Why are we doing this?
Government, companies and charities collect ever more data about our personal habits, conversations and activities. From supermarket reward points to rainfall data, the economic and social value of massive data collection has accrued to large organisations with the power to analyse it.
Sometimes these powers can leave us feeling uncomfortable. The accelerometer in a smartphone data trails its carrier’s activity levels. Car insurance companies now offer the option to install driving safety monitors. As more personal data has entered corporate and government databases, more of us have become conscious of the data we produce about ourselves.
We are moving from organisations to individuals as data owners. This is driven by changing consumer expectations, regulatory responses as well as technology.
High-profile data leaks and IT failures have motivated new kinds of services. Patients Know Best started because the founders felt that a centralised NHS system did not serve their needs. CitizenMe pulls data from an individual’s various online profiles, exposing their digital personality and making it easier to change privacy settings.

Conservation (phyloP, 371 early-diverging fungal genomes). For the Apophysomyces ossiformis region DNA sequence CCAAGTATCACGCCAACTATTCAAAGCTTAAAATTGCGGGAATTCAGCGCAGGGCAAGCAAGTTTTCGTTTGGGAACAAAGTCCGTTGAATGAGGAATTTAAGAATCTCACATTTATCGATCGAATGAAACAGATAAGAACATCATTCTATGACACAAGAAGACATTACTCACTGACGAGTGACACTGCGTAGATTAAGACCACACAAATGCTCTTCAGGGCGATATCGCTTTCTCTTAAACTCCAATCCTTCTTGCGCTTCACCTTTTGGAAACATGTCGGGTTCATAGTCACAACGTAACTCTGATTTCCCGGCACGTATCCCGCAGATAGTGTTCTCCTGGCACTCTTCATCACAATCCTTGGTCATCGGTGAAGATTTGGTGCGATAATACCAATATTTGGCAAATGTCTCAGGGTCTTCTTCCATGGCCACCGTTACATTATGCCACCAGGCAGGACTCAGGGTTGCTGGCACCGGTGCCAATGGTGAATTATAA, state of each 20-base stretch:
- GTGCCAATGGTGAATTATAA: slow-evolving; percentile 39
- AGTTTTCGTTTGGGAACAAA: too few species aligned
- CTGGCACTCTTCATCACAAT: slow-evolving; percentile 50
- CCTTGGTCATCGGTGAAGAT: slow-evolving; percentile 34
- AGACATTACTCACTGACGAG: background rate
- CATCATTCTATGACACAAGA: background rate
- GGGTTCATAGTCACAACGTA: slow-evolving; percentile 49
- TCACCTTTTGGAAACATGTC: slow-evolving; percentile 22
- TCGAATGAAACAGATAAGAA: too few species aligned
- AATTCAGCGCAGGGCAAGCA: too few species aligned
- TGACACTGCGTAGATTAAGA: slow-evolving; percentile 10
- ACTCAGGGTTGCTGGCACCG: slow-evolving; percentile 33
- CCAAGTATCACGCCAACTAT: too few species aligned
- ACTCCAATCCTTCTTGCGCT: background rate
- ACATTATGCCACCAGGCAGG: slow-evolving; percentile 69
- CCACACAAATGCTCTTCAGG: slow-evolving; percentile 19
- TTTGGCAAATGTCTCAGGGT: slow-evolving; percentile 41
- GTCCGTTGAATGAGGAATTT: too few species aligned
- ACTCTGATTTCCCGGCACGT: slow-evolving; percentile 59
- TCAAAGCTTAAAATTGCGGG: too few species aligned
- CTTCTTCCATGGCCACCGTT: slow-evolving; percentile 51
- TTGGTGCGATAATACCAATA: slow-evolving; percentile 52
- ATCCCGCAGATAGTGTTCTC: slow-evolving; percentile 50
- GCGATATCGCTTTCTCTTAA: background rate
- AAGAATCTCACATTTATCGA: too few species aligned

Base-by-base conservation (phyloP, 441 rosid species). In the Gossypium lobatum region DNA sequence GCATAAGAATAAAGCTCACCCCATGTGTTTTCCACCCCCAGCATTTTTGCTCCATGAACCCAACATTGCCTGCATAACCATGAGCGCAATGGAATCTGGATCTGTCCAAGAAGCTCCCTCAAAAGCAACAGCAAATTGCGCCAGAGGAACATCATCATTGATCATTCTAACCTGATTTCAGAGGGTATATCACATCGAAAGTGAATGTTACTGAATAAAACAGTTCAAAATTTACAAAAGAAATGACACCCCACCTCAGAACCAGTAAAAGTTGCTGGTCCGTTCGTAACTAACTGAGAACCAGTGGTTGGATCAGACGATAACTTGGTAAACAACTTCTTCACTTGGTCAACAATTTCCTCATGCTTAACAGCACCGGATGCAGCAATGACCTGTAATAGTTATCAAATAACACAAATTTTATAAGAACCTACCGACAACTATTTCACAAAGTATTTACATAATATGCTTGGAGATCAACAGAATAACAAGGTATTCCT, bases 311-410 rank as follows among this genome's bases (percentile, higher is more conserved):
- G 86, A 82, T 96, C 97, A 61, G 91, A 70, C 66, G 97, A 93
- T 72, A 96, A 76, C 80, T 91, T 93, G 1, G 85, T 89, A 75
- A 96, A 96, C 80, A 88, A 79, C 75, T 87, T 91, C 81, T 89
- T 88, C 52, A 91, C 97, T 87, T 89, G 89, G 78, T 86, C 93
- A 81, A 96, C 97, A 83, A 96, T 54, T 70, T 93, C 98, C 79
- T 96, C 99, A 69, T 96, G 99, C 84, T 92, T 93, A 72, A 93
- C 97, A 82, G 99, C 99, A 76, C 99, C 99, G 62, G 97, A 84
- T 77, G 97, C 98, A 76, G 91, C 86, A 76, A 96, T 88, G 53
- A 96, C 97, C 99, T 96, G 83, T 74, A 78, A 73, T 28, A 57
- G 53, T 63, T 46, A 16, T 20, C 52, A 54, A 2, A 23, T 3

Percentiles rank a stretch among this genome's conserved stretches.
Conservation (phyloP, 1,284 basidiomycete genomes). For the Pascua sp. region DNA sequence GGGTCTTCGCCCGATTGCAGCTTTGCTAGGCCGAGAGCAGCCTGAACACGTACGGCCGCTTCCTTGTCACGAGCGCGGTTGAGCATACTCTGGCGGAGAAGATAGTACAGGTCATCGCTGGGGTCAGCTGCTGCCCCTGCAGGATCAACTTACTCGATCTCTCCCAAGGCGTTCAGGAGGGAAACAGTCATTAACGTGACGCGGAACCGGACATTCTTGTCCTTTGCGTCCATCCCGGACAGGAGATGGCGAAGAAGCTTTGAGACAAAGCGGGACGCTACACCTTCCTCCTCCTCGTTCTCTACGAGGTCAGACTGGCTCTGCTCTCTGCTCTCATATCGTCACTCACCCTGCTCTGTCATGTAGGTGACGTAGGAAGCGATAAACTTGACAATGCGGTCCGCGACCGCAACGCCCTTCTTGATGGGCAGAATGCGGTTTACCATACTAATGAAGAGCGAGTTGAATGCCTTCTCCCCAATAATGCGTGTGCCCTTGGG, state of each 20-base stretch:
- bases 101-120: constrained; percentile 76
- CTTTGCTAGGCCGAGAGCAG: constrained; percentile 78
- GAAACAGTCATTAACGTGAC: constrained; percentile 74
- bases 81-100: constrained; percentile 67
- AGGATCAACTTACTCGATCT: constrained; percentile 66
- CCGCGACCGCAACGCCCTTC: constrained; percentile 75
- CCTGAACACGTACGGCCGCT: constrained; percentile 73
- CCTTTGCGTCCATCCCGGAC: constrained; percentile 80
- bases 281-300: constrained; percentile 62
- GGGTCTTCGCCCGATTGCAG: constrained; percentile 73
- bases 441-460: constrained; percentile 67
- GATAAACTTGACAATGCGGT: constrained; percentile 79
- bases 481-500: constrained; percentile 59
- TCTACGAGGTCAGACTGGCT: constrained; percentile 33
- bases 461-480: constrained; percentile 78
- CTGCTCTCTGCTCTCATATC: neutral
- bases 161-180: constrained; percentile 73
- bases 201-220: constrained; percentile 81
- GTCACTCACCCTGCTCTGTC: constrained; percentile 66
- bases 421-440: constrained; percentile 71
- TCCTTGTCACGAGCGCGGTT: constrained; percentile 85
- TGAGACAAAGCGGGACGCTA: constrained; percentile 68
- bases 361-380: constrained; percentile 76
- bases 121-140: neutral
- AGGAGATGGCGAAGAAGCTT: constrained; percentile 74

What are we doing?
This is an ongoing area of interest for Nesta. Several of our Hot Topics events covered personal data collection, particularly Hack Yourself in 2012 and Biometrics in 2014. Our Dr Know report looked at the potential value of a healthcare system that uses information from a wide range of sources.
We held a workshop examining six health data futures, including different ways of managing personal data. This complemented Geoff Mulgan’s prediction for 2014 as a year of people powered data and built directly on Louise Marston’s idea that new services will emerge to improve our lives based on the data we give away every day.
The research team at Nesta are interested in better understanding policy, business model and technology innovations that will be key to the responsible development of a personal data economy. There is a careful balance to be struck between empowering people to make decisions over their own data and encouraging new businesses that make the most of this rich resource.
By engaging directly with those at the cutting edge of personal data management, Nesta hopes to become a champion of best practices that are both responsible and profitable.